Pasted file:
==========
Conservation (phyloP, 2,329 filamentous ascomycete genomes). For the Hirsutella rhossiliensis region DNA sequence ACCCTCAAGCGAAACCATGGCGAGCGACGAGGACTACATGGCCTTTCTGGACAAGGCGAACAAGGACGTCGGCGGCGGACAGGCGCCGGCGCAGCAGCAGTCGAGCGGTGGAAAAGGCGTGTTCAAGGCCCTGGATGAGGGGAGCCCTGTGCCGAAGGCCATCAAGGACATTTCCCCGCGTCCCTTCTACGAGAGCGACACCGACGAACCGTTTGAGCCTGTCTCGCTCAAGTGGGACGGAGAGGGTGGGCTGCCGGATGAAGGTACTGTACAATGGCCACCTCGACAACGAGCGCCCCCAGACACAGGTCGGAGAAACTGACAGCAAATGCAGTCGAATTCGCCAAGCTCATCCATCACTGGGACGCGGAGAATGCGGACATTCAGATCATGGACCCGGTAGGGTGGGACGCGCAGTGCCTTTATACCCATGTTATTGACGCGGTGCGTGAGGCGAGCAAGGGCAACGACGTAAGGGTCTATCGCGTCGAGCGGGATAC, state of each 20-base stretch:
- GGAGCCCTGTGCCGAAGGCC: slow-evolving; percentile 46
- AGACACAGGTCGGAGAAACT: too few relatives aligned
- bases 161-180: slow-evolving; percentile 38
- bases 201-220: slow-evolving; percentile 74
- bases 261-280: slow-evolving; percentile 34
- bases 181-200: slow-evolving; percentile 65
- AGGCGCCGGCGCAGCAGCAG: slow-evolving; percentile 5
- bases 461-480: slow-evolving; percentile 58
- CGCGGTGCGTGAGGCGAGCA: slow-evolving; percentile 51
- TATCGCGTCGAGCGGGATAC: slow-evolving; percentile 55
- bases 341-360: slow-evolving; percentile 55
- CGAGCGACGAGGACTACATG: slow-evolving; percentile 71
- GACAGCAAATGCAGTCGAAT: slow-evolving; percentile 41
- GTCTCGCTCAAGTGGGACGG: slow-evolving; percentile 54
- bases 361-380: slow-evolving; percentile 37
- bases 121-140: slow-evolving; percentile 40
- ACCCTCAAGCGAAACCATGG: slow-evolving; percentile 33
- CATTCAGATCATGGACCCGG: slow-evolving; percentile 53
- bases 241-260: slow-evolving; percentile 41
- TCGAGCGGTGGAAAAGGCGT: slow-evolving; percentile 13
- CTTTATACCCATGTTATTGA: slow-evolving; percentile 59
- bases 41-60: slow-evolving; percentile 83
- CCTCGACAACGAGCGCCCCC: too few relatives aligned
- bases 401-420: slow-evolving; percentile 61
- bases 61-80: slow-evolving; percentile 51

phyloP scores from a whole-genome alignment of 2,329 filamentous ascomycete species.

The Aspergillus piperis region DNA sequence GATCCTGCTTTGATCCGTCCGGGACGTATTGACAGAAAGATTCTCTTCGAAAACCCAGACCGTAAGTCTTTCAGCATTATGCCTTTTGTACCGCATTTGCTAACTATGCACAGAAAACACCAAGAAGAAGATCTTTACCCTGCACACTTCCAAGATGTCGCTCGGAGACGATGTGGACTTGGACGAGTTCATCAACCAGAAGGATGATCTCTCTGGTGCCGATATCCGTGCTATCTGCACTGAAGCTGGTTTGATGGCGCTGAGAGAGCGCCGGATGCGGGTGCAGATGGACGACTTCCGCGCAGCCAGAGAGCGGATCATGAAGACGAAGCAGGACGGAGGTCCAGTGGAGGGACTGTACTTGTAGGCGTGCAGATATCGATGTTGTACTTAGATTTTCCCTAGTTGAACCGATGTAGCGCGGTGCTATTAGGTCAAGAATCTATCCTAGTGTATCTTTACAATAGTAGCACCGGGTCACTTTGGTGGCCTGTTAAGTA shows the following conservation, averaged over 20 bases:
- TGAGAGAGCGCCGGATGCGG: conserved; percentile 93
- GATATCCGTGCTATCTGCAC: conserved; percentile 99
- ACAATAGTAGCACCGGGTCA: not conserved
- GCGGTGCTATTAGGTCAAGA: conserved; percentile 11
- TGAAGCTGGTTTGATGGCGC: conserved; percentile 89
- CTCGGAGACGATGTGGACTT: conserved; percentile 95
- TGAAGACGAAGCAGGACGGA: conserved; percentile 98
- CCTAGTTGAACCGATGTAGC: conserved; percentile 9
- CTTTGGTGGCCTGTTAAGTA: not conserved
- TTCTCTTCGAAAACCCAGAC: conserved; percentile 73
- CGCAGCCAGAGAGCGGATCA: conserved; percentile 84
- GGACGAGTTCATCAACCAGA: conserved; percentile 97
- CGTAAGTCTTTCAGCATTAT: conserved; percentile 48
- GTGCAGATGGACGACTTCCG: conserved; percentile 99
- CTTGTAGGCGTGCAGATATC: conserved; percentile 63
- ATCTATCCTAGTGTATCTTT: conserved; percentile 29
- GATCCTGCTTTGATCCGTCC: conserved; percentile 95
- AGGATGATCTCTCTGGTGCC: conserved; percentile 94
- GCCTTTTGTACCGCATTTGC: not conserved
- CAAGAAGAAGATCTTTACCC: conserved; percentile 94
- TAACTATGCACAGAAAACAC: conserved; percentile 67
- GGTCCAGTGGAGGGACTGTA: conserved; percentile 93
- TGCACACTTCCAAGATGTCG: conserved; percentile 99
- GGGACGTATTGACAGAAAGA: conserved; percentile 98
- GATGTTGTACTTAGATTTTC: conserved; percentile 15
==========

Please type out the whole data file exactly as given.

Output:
Conservation (phyloP, 2,329 filamentous ascomycete genomes). For the Hirsutella rhossiliensis region DNA sequence ACCCTCAAGCGAAACCATGGCGAGCGACGAGGACTACATGGCCTTTCTGGACAAGGCGAACAAGGACGTCGGCGGCGGACAGGCGCCGGCGCAGCAGCAGTCGAGCGGTGGAAAAGGCGTGTTCAAGGCCCTGGATGAGGGGAGCCCTGTGCCGAAGGCCATCAAGGACATTTCCCCGCGTCCCTTCTACGAGAGCGACACCGACGAACCGTTTGAGCCTGTCTCGCTCAAGTGGGACGGAGAGGGTGGGCTGCCGGATGAAGGTACTGTACAATGGCCACCTCGACAACGAGCGCCCCCAGACACAGGTCGGAGAAACTGACAGCAAATGCAGTCGAATTCGCCAAGCTCATCCATCACTGGGACGCGGAGAATGCGGACATTCAGATCATGGACCCGGTAGGGTGGGACGCGCAGTGCCTTTATACCCATGTTATTGACGCGGTGCGTGAGGCGAGCAAGGGCAACGACGTAAGGGTCTATCGCGTCGAGCGGGATAC, state of each 20-base stretch:
- GGAGCCCTGTGCCGAAGGCC: slow-evolving; percentile 46
- AGACACAGGTCGGAGAAACT: too few relatives aligned
- bases 161-180: slow-evolving; percentile 38
- bases 201-220: slow-evolving; percentile 74
- bases 261-280: slow-evolving; percentile 34
- bases 181-200: slow-evolving; percentile 65
- AGGCGCCGGCGCAGCAGCAG: slow-evolving; percentile 5
- bases 461-480: slow-evolving; percentile 58
- CGCGGTGCGTGAGGCGAGCA: slow-evolving; percentile 51
- TATCGCGTCGAGCGGGATAC: slow-evolving; percentile 55
- bases 341-360: slow-evolving; percentile 55
- CGAGCGACGAGGACTACATG: slow-evolving; percentile 71
- GACAGCAAATGCAGTCGAAT: slow-evolving; percentile 41
- GTCTCGCTCAAGTGGGACGG: slow-evolving; percentile 54
- bases 361-380: slow-evolving; percentile 37
- bases 121-140: slow-evolving; percentile 40
- ACCCTCAAGCGAAACCATGG: slow-evolving; percentile 33
- CATTCAGATCATGGACCCGG: slow-evolving; percentile 53
- bases 241-260: slow-evolving; percentile 41
- TCGAGCGGTGGAAAAGGCGT: slow-evolving; percentile 13
- CTTTATACCCATGTTATTGA: slow-evolving; percentile 59
- bases 41-60: slow-evolving; percentile 83
- CCTCGACAACGAGCGCCCCC: too few relatives aligned
- bases 401-420: slow-evolving; percentile 61
- bases 61-80: slow-evolving; percentile 51

phyloP scores from a whole-genome alignment of 2,329 filamentous ascomycete species.

The Aspergillus piperis region DNA sequence GATCCTGCTTTGATCCGTCCGGGACGTATTGACAGAAAGATTCTCTTCGAAAACCCAGACCGTAAGTCTTTCAGCATTATGCCTTTTGTACCGCATTTGCTAACTATGCACAGAAAACACCAAGAAGAAGATCTTTACCCTGCACACTTCCAAGATGTCGCTCGGAGACGATGTGGACTTGGACGAGTTCATCAACCAGAAGGATGATCTCTCTGGTGCCGATATCCGTGCTATCTGCACTGAAGCTGGTTTGATGGCGCTGAGAGAGCGCCGGATGCGGGTGCAGATGGACGACTTCCGCGCAGCCAGAGAGCGGATCATGAAGACGAAGCAGGACGGAGGTCCAGTGGAGGGACTGTACTTGTAGGCGTGCAGATATCGATGTTGTACTTAGATTTTCCCTAGTTGAACCGATGTAGCGCGGTGCTATTAGGTCAAGAATCTATCCTAGTGTATCTTTACAATAGTAGCACCGGGTCACTTTGGTGGCCTGTTAAGTA shows the following conservation, averaged over 20 bases:
- TGAGAGAGCGCCGGATGCGG: conserved; percentile 93
- GATATCCGTGCTATCTGCAC: conserved; percentile 99
- ACAATAGTAGCACCGGGTCA: not conserved
- GCGGTGCTATTAGGTCAAGA: conserved; percentile 11
- TGAAGCTGGTTTGATGGCGC: conserved; percentile 89
- CTCGGAGACGATGTGGACTT: conserved; percentile 95
- TGAAGACGAAGCAGGACGGA: conserved; percentile 98
- CCTAGTTGAACCGATGTAGC: conserved; percentile 9
- CTTTGGTGGCCTGTTAAGTA: not conserved
- TTCTCTTCGAAAACCCAGAC: conserved; percentile 73
- CGCAGCCAGAGAGCGGATCA: conserved; percentile 84
- GGACGAGTTCATCAACCAGA: conserved; percentile 97
- CGTAAGTCTTTCAGCATTAT: conserved; percentile 48
- GTGCAGATGGACGACTTCCG: conserved; percentile 99
- CTTGTAGGCGTGCAGATATC: conserved; percentile 63
- ATCTATCCTAGTGTATCTTT: conserved; percentile 29
- GATCCTGCTTTGATCCGTCC: conserved; percentile 95
- AGGATGATCTCTCTGGTGCC: conserved; percentile 94
- GCCTTTTGTACCGCATTTGC: not conserved
- CAAGAAGAAGATCTTTACCC: conserved; percentile 94
- TAACTATGCACAGAAAACAC: conserved; percentile 67
- GGTCCAGTGGAGGGACTGTA: conserved; percentile 93
- TGCACACTTCCAAGATGTCG: conserved; percentile 99
- GGGACGTATTGACAGAAAGA: conserved; percentile 98
- GATGTTGTACTTAGATTTTC: conserved; percentile 15